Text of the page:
ISSN (Print) - 0012-9976 | ISSN (Online) - 2349-8846

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Fifteenth Finance Commission Recommendations

While trying to balance the competing demands from the union and the states, the Fifteenth Finance Commission has done a commendable job, but has also sacrificed objectivity at times.

Experiences with Government-sponsored Health Insurance Schemes in Indian States

The implications of expanding government-sponsored health insurance schemes in India are analysed from a fiscal perspective. The experiences of two of the earliest and largest GSHI schemes of the country implemented in Andhra Pradesh and Tamil Nadu are examined. The results suggest that the expansion of the GSHI schemes may skew expenditure away from primary and secondary care towards tertiary care if the fiscal space is limited. A competitive public health system may help in containing costs and the corresponding fiscal burden. The effectiveness of public spending through such schemes is ambiguous.

Utilisation of Government Borrowings in Major Indian States

Fiscal sustainability is a key element for subnational governments in India as fiscal policy is the only instrument that can be used to correct economic malady. As far as state government finances are concerned, subnational financial stability can be understood as the capacity to generate adequate resources to afford their expenses on a sustained basis. An analysis of subnational fiscal sustainability, through a study of utilisation patterns of total debt receipts of state governments, is undertaken for 17 major Indian states during 1980–81 to 2014–15. The results indicate wide fluctuations among the states. While Kerala, Punjab, and West Bengal have shown poor and unproductive utilisation of debt receipts, Punjab has witnessed maximum instability.

Political Economy of Brihanmumbai Municipal Corporation Budgets

The paper focuses on the changing trends in budget allocations of the Brihanmumbai Municipal Corporation, especially since the structural adjustment programme that came to be implemented from 1990 and how it has affected civic services, especially health and education. The paper concludes that it has increasingly directed public resources to the private sector and reduced access adversely access to both healthcare and school education for Mumbaikars.

How to Make Budgets with a Dearth of Data

Given that the reliability of official data has come into question, there is no way to understand the full extent of the issues that various sectors are facing without accurate data.

Priorities of Uttar Pradesh Budget: As Infrastructure Expenditure Rises, Health and Education Face Neglect

Successive state governments in Uttar Pradesh have tended to neglect the social sector and this is reflected in the budgetary allocation to the sector. In the 2018 –2019 budget, t he increase in budgetary allocation for sectors like power, transport, and irrigation has been much higher than that for health or education.

Erroneous Understanding of Macroeconomic Challenges

The government chose not to adequately expand budgetary expenditure to stimulate aggregate demand due to an erroneous understanding of India’s macroeconomic challenges. It relies heavily on imagined fiscal gains from demonetisation and the introduction of the Goods and Services Tax regime. The Union Budget 2017–18 was a missed opportunity for the government and our economy.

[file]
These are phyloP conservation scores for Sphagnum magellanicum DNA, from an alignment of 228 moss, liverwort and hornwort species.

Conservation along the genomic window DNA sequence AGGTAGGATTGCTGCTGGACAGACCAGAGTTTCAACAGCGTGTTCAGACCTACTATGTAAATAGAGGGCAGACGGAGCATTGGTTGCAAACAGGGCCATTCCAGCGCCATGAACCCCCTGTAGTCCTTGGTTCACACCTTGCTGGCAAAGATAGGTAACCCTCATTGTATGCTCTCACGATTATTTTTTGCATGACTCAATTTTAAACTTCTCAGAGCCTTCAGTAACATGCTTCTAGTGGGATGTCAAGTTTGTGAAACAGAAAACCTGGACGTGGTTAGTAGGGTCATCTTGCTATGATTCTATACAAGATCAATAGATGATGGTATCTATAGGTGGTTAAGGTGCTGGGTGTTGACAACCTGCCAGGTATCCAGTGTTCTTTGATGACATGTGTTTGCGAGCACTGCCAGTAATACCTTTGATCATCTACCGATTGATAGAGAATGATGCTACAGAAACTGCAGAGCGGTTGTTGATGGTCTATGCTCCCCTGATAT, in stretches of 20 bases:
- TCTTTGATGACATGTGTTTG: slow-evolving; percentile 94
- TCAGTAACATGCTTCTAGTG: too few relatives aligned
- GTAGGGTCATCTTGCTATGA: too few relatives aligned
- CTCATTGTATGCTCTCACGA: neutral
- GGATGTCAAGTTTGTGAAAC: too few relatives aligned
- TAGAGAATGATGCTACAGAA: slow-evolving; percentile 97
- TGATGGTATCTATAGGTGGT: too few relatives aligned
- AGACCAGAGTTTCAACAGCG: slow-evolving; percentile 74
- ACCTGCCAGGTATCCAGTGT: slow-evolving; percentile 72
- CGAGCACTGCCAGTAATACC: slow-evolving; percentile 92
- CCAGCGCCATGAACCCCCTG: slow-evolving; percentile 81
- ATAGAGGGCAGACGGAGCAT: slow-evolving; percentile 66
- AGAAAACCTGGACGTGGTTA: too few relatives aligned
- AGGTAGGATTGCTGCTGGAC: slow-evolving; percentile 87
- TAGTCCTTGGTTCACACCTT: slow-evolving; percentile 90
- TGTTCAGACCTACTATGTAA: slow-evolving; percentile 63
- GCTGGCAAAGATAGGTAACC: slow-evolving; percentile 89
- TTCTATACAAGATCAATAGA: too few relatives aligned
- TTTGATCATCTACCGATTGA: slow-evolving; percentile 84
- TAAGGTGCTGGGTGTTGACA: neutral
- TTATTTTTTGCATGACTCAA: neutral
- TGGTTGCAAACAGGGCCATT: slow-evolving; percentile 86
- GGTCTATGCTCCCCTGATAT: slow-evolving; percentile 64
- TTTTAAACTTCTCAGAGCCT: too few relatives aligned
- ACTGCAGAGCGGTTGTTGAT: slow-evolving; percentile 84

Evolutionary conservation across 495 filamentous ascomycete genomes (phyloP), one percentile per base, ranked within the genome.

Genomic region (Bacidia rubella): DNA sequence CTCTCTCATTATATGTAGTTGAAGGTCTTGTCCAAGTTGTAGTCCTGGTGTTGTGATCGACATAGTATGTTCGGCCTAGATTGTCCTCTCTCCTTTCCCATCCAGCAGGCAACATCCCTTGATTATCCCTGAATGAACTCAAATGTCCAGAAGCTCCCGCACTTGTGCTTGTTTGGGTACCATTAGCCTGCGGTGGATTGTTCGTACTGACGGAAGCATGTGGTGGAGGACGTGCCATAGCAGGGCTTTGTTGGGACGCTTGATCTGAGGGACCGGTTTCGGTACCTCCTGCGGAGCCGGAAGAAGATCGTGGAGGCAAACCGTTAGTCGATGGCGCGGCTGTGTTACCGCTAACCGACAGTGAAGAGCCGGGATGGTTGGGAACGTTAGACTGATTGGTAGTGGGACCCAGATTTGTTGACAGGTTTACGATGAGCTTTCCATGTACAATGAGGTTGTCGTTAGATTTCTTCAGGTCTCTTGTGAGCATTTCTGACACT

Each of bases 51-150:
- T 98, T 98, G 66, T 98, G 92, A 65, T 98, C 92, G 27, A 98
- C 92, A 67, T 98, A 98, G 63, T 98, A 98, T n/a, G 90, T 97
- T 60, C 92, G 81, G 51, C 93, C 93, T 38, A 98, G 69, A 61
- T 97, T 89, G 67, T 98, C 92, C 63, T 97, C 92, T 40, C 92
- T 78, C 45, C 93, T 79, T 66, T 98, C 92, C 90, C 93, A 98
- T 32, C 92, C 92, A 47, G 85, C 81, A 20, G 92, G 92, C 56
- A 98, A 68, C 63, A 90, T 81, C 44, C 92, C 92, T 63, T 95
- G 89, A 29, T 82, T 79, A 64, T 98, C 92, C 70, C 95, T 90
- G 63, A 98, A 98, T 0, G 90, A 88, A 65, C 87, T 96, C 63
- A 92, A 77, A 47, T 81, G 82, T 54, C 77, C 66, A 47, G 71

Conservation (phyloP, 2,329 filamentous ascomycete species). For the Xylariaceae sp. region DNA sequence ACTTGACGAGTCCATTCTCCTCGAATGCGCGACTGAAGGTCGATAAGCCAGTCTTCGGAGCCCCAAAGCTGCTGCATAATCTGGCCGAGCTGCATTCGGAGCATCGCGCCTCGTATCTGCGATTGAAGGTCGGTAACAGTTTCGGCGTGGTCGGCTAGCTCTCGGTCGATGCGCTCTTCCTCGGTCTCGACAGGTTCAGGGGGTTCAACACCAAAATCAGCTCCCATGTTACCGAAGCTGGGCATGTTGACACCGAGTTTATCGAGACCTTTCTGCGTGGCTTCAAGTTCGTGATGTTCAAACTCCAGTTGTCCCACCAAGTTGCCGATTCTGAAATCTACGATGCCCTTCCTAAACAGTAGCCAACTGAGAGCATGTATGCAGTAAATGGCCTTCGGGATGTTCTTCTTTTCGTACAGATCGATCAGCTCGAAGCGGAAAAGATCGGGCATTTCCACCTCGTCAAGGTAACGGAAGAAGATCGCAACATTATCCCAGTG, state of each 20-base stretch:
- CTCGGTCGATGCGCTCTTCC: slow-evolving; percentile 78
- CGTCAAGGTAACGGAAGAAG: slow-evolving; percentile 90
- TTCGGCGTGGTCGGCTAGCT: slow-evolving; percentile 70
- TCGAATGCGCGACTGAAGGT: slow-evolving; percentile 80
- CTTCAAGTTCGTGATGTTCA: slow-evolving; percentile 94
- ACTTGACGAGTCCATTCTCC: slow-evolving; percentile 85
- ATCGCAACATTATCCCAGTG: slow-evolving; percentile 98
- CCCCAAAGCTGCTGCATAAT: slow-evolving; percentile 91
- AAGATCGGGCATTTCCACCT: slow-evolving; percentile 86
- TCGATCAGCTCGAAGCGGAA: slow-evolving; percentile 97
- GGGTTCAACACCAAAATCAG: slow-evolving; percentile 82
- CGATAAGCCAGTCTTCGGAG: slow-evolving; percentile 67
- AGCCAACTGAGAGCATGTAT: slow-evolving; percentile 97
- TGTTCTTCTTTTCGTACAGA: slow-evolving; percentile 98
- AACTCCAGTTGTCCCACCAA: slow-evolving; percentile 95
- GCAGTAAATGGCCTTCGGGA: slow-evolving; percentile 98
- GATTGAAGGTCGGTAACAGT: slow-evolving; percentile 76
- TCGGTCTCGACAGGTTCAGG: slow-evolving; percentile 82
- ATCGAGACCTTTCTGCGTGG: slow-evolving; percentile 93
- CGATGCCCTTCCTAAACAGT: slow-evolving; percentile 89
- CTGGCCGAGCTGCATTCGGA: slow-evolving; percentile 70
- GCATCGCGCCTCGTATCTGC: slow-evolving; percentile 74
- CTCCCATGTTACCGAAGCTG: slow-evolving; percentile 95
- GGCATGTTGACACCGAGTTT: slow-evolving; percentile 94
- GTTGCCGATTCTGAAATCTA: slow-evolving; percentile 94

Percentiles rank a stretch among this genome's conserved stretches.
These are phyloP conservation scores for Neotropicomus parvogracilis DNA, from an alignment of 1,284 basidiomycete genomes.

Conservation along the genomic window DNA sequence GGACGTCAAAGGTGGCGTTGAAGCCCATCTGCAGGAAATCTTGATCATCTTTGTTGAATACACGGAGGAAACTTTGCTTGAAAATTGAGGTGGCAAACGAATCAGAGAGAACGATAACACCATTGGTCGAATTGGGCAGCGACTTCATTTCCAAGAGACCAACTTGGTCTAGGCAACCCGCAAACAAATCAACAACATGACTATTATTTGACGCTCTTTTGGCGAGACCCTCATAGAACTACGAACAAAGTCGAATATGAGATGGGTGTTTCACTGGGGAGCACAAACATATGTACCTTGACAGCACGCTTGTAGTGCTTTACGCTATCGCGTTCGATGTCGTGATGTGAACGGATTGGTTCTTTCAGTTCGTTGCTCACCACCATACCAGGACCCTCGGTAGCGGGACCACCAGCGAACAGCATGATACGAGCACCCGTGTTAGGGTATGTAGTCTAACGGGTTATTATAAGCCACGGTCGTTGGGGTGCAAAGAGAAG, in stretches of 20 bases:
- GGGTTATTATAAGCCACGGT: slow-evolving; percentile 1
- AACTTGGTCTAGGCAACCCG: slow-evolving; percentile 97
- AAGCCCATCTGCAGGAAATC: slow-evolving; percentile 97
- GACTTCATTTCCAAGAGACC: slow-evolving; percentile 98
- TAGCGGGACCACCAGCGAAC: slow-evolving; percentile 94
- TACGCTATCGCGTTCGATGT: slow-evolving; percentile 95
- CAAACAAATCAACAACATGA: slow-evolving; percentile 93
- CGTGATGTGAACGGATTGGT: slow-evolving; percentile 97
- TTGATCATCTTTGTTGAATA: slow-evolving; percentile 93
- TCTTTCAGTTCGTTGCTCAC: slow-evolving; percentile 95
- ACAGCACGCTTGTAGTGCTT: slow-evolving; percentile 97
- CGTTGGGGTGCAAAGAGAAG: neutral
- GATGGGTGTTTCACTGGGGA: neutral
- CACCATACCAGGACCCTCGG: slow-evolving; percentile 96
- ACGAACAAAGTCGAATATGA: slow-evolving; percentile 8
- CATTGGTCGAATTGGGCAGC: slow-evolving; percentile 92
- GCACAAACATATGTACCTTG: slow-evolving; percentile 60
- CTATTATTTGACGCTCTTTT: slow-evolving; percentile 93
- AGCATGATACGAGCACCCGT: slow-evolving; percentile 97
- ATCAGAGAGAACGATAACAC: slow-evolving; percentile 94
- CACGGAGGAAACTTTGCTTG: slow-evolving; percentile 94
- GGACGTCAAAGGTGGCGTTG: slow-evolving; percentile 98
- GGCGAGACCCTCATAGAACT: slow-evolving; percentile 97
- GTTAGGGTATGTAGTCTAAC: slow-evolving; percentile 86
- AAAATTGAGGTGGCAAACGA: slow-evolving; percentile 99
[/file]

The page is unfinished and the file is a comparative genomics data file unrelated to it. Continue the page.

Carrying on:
Emerging Issues in Union–State Fiscal Relations

The restructuring of non-Finance Commission Grants is an improvement when it comes to scheme-related transfers. However, when 10 schemes constitute 90% of core grants, there is further scope for rationalisation of these schemes. The implications of following a sustainable debt path under the new Fiscal Responsibility and Budget Management framework in the budget indicate a larger fi scal correction at the state level vis-à-vis the union government.

What Does the Rural Economy Need?

The agricultural sector has performed worse than the other sectors over the years. The shares of non-agricultural employment and output have increased, while70% of agricultural householdscannot meet their low consumptionneeds even after diversification of sources of income. An analysis of budgetary provisions for the rural economy suggests that the government has not done enough to address some of these well-documented problems, and does not have the required vision to substantially increase rural employment opportunities.

An Examination of Revenue Generation

The revenue side of the budget is scrutinised to understand if the government is being realistic about revenue generation in 2017–18. Clearly, there is over-optimism, given that economic growth will be slow. Too much is expected from voluntary disclosure and penalties, while incentives are not in place. It would make sense to allow some slippage in the deficit targets in order to revive the economy. In addition, the increasing problem of cesses is discussed with reference to the Krishi Kalyan Cess to assess whether cesses serve the purpose for which they are introduced.

Underutilised Fiscal Space

The hike in tax devolution to states by the Fourteenth Finance Commission to give a larger fiscal space to the states has meant sharp cuts for centrally-sponsored schemes. Studying the case of Maharashtra, it is found that without adequate norms and yardsticks of development expenditure, the state has failed to exploit its fiscal potentials.

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